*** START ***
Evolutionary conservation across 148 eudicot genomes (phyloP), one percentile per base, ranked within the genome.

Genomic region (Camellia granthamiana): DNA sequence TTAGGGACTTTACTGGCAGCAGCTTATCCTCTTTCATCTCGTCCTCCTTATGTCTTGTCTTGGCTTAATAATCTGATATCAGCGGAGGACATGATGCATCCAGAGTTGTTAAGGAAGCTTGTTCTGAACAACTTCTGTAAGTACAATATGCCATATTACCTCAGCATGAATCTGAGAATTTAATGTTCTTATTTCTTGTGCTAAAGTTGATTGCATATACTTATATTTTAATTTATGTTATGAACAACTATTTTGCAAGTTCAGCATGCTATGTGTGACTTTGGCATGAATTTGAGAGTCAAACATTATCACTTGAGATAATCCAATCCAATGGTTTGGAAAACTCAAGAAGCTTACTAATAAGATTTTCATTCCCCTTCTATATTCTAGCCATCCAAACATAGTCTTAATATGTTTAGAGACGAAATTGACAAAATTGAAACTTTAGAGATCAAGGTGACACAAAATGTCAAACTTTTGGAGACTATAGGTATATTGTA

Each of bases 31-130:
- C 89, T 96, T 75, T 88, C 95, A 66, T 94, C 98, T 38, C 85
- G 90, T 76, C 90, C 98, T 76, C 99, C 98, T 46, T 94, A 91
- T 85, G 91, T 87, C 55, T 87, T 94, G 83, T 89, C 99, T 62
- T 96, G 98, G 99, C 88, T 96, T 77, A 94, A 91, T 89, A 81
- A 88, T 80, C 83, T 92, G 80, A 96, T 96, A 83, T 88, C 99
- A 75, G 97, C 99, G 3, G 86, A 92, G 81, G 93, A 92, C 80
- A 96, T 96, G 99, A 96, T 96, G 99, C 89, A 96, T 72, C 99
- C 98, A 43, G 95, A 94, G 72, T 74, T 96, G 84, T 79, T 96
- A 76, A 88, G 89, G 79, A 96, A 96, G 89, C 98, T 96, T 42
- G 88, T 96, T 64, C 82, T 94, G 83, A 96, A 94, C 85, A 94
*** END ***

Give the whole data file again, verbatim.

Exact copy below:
Evolutionary conservation across 148 eudicot genomes (phyloP), one percentile per base, ranked within the genome.

Genomic region (Camellia granthamiana): DNA sequence TTAGGGACTTTACTGGCAGCAGCTTATCCTCTTTCATCTCGTCCTCCTTATGTCTTGTCTTGGCTTAATAATCTGATATCAGCGGAGGACATGATGCATCCAGAGTTGTTAAGGAAGCTTGTTCTGAACAACTTCTGTAAGTACAATATGCCATATTACCTCAGCATGAATCTGAGAATTTAATGTTCTTATTTCTTGTGCTAAAGTTGATTGCATATACTTATATTTTAATTTATGTTATGAACAACTATTTTGCAAGTTCAGCATGCTATGTGTGACTTTGGCATGAATTTGAGAGTCAAACATTATCACTTGAGATAATCCAATCCAATGGTTTGGAAAACTCAAGAAGCTTACTAATAAGATTTTCATTCCCCTTCTATATTCTAGCCATCCAAACATAGTCTTAATATGTTTAGAGACGAAATTGACAAAATTGAAACTTTAGAGATCAAGGTGACACAAAATGTCAAACTTTTGGAGACTATAGGTATATTGTA

Each of bases 31-130:
- C 89, T 96, T 75, T 88, C 95, A 66, T 94, C 98, T 38, C 85
- G 90, T 76, C 90, C 98, T 76, C 99, C 98, T 46, T 94, A 91
- T 85, G 91, T 87, C 55, T 87, T 94, G 83, T 89, C 99, T 62
- T 96, G 98, G 99, C 88, T 96, T 77, A 94, A 91, T 89, A 81
- A 88, T 80, C 83, T 92, G 80, A 96, T 96, A 83, T 88, C 99
- A 75, G 97, C 99, G 3, G 86, A 92, G 81, G 93, A 92, C 80
- A 96, T 96, G 99, A 96, T 96, G 99, C 89, A 96, T 72, C 99
- C 98, A 43, G 95, A 94, G 72, T 74, T 96, G 84, T 79, T 96
- A 76, A 88, G 89, G 79, A 96, A 96, G 89, C 98, T 96, T 42
- G 88, T 96, T 64, C 82, T 94, G 83, A 96, A 94, C 85, A 94